Great questions, Mike! I did use supplementary study aids extensively and still do. I don’t know if I would have understood the law as well as I did if it weren’t for them. However, they can get expensive. Here’s a quick list of some of the study aids that I used during my first year.
- Hornbooks. In law school, you’ll mainly be reading a case book. Case books are designed to give you examples of the law, but often they don’t spell the law out for you. Hornbooks are like text books. They’re written by experts in a particular field of law. They tell you what the black letter law is, examples of application of the law, and also policy arguments in favor or against the law. I found hornbooks to be extremely helpful, especially in my contracts class.
- Examples and Explanations. Examples and Explanations (E&E) are another amazing study supplement. First, they give you a great summary of the law written in plain non-ivory towerish language. But that’s not the best part. At the end of each chapter, the author includes several hypotheticals (examples) and answers to these hypotheticals (explanations). These come in handy for working on exam writing skills. At the end of each week, I would do all the examples on the topics we covered in class. By the time finals came by, I had literally written hundreds of short essays on different legal topics.
- Law in a Flash. Law in a Flash are flash cards that include questions on black letter law. They also have short hypotheticals so you can learn how to apply the law. The hypos can be pretty funny, which helps in remembering law.
- Gilbert’s and Emmanuel’s Outlines. These are ready made course outlines. I used these, but sparingly. Each professor is different and will test on different things. You want to study from an outline keyed to your professor. Use it as a supplement to your OWN course outline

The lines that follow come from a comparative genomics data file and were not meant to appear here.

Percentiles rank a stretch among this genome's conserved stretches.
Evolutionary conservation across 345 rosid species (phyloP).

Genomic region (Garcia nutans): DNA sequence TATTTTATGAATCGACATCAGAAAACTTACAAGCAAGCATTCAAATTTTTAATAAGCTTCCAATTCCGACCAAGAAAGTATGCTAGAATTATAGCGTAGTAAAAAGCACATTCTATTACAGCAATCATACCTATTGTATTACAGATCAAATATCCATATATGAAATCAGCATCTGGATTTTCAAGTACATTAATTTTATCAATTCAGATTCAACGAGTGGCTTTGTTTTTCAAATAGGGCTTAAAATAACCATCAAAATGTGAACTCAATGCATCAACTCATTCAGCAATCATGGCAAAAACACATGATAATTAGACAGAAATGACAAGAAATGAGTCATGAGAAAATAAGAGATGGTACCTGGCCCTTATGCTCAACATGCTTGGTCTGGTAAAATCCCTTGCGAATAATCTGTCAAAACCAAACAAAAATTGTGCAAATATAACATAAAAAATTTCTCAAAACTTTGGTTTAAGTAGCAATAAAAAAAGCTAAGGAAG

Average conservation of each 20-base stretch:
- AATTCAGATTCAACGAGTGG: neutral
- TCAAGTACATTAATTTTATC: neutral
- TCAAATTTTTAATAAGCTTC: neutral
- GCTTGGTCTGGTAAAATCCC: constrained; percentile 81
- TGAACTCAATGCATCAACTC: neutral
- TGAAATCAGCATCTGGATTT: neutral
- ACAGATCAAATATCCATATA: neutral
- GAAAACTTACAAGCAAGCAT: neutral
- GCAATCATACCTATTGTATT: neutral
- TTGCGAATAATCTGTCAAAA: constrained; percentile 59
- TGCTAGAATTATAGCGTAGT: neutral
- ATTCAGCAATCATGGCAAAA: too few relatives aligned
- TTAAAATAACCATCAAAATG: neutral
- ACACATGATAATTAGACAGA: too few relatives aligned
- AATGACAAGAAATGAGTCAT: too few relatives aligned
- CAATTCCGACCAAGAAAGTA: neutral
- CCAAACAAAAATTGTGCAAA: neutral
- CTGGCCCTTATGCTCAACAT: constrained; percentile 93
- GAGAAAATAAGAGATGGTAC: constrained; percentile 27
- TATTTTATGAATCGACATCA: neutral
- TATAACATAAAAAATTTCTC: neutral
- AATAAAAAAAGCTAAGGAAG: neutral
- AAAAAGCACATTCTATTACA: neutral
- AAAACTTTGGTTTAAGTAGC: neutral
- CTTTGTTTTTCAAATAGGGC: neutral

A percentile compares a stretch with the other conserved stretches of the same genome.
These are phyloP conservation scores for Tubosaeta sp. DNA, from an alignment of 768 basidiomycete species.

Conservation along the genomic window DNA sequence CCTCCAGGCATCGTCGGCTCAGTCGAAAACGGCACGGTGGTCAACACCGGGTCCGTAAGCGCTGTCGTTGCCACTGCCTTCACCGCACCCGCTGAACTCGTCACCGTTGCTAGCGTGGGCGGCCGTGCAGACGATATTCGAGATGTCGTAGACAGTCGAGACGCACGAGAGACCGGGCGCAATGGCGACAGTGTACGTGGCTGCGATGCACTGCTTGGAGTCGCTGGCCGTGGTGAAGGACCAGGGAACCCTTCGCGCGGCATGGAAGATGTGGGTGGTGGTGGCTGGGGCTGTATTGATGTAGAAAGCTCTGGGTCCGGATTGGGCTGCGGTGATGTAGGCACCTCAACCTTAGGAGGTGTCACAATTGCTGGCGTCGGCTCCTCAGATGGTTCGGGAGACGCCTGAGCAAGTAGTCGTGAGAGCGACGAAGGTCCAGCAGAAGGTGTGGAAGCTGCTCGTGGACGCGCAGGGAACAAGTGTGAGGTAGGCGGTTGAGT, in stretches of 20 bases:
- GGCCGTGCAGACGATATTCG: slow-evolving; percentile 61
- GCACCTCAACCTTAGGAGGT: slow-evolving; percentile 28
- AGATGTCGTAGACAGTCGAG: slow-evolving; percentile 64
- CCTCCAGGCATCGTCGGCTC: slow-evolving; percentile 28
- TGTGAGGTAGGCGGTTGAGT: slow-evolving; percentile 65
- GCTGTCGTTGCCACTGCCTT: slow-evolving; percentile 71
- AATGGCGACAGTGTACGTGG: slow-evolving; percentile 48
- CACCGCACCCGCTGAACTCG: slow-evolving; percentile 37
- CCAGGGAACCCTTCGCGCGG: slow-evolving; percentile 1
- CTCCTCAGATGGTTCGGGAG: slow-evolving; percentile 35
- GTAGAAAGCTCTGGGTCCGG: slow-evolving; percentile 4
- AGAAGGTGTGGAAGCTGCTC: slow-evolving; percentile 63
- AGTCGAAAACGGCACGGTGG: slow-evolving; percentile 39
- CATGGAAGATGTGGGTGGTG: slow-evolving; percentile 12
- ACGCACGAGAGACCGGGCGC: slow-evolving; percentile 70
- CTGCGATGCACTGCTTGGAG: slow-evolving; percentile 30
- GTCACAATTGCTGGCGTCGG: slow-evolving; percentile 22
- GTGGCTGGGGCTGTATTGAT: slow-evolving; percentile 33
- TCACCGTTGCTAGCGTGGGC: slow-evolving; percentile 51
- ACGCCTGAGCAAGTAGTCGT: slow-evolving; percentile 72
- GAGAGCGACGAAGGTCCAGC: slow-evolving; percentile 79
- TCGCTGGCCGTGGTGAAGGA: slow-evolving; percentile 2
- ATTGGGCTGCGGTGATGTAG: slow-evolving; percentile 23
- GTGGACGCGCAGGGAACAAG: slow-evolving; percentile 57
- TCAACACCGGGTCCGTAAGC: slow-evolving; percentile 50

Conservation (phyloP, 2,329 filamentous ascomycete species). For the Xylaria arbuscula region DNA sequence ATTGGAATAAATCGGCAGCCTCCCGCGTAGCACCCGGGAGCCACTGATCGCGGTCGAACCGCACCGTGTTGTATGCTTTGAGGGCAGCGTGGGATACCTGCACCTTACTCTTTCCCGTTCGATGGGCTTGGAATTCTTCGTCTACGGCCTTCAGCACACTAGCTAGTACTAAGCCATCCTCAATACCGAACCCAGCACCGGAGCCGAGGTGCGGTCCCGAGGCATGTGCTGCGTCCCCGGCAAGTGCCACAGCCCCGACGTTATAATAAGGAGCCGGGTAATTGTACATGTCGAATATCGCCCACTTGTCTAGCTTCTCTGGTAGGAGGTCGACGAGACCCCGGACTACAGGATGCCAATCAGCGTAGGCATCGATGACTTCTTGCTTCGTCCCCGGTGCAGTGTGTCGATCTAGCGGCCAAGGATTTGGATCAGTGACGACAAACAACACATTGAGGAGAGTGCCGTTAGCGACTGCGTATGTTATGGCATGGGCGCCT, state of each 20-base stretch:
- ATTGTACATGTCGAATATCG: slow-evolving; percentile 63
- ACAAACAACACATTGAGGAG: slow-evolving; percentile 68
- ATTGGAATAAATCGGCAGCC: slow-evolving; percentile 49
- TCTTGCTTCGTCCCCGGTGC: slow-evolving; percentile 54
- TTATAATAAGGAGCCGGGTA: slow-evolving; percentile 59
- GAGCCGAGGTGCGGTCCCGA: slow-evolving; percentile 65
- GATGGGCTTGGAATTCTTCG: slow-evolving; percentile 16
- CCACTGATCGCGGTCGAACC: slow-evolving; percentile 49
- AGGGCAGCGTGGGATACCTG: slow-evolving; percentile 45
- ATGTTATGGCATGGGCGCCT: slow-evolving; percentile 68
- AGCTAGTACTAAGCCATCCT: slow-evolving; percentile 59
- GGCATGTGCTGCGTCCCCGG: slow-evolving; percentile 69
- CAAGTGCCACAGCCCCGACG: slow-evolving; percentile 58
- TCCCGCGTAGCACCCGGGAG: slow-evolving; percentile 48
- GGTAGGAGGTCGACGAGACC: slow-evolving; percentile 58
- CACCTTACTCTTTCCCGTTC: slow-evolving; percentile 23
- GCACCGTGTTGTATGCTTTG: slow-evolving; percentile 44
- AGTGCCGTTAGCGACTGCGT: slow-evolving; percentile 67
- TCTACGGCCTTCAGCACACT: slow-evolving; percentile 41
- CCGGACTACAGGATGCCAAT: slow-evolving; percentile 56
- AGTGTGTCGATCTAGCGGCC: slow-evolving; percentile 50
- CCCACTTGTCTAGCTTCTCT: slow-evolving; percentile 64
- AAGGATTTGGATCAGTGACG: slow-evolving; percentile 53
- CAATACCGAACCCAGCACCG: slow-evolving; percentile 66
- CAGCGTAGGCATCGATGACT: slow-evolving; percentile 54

- Crunch Time Series. These are produced by Emmanuel’s as well. They’re basically condensed commercial outlines. What I found useful about them is that they offer strategies on how to approach different types of issues. They also have several practice multiple choice and essay questions.
- Sum and Substance CDs. Sum and Substance are audio lectures. I would listen to them while in the car or while working out. I don’t think they helped me immensely, but it didn’t hurt listening to black letter law over and over again. If you do decide to use CD’s in our study program, speed them up on your MP3 player so you can get through them quicker.
How to save money on these supplements
- Use the library. All of these supplements can be found at your law school’s library. I would often just check them out for an hour after each class to help me put together my outline. The cost to me is nothing. The only drawback is that you can’t mark them up. I love to make notes in the margin while I read and highlight. You can’t do that with library books, unless you want to get the stink eye from your librarians.
- Shop online. If you’re the type of person who likes to mark books up, consider buying supplements used online. Amazon, Half, and Ebay always have law supplements for sell.
- Take advantage of school organizations. One campus organization I belong to has a locker at the school filled with study supplements for its members to use. I usually check it out at the beginning of the year to see if there’s anything I can use.
- Become a student rep for publishing companies. This year, I’ve started working as a student rep for Aspen Publishing. Part of my compensation with Aspen are discounts and vouchers on study supplements. If you ever see any of these companies hiring student reps, jump on it. You can save tons of money on supplements.